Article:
In my previous post I shared about experience I’ve had in “connecting” UX activity into Scrum development teams. I tried to explain a pattern of collaborative partnering over either embedded UX in the teams or independent UX outside of the teams.
I thought I’d share another story that illustrates an aspect of these ideas.
Not that long ago I was working with a client to help them understand and practice release-level planning across their Scrum teams. Some of the challenges revolved around incorporating UX design work and cross-team dependencies in their projects.
They had hired a gifted, Harvard-educated designer. I’ll call her Sue. Sue reported directly to the Chief Product Owner and had been given the assignment of redesigning some of the legacy application as well as designing some new components.
Taking the role to heart for the next 5-6 months, she developed an entire view toward a redesign of a specific area in their product line. But there was one problem.
She did this independently and hadn’t vetted any of it with the development Scrum teams. Not one bit.
But the Chief Product Owner became enamored with the new design ideas, and began “pushing” the teams toward them in all of her conversations. Yet, the teams still hadn’t “seen” anything, or been asked to provide feedback.
This is where I came into the picture.
I’d been asked to do some Product Owner training for the organization. This included training on the role, backlogs, story writing, and some release planning & story mapping work.
When I heard this situation, I asked the Chief Product Owner if we could engage the designer in a release planning exercise. I thought it would be a good way to:
- Allow the designer to present her ideas to the team;
- Allow the team to brainstorm their own design ideas and story reactions;
- And allow everyone to create a “merged” or “shared” view of the work – via user stories.
We did just that.
The Chief Product Owner set the big picture of the redesign effort. She spoke in terms of the WHY behind the effort and what constraints and goals she’d asked the designer to consider.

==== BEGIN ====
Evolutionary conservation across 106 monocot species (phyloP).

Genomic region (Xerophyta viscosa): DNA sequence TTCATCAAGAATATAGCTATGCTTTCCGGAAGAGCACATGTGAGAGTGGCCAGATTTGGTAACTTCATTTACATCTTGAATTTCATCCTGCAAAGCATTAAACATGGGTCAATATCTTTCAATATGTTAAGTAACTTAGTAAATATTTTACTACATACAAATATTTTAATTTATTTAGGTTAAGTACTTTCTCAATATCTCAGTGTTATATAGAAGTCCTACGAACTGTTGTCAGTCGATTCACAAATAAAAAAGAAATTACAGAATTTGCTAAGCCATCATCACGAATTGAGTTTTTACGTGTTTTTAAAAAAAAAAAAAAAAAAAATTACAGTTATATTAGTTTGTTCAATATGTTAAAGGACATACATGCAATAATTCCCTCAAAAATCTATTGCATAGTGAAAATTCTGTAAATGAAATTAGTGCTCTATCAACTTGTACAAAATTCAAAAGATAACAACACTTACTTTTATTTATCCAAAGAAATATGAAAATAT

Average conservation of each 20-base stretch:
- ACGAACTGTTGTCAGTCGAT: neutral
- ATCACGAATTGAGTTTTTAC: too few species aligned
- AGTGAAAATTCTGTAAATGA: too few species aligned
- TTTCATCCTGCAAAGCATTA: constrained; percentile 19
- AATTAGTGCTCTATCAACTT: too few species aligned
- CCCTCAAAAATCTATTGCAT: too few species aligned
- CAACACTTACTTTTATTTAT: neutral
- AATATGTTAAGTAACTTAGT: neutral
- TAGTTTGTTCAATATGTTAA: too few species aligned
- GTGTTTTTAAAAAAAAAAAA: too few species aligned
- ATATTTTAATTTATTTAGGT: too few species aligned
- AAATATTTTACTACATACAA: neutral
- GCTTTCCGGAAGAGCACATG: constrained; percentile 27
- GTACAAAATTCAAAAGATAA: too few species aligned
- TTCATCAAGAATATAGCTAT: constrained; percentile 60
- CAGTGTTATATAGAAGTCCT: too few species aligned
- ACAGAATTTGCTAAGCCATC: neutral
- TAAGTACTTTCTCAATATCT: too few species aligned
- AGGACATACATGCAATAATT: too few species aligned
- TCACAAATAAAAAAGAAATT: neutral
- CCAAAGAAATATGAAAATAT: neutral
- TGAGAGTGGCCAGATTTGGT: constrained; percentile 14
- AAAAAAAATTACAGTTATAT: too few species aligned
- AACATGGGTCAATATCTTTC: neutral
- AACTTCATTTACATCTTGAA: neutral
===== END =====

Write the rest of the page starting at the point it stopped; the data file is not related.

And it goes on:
The designer took about 30 minutes to explain her overall design ideas and goals. But she didn’t physically share the designs themselves.
Then given this information, everyone began writing stories that captured aspects of the work effort. This included functional and non-functional stories. It also included user story research spikes and simple design idea explorations.
What I wanted to do was allow the team, including the designer, to come up with a shared view not only to the design, but to also what was feasible.
It worked BEAUTIFULLY. Once we had our story map, the designer then shared her physical ideas. In some cases, they were identical to what the team had come up with. In others, they were new, but quite complimentary. In others, she changed her ideas toward the teams, because of the simplicity or implementation effort associated with them.
The key point is we entered the room with:
- A team who was essentially ill-informed and uninvolved with the new design, and
- A designer who was running with everything in parallel.
We exited the room with:
- A team and a designer who had a shared view of the work. They had listened to each other and collaborated towards a design vision that everyone could get behind…because they had created it together!
I felt this was much better than simply “throwing the design over the wall” to the team. Don’t you?
Read my previous blog, How should UX Work in Agile.
Stay agile my friends!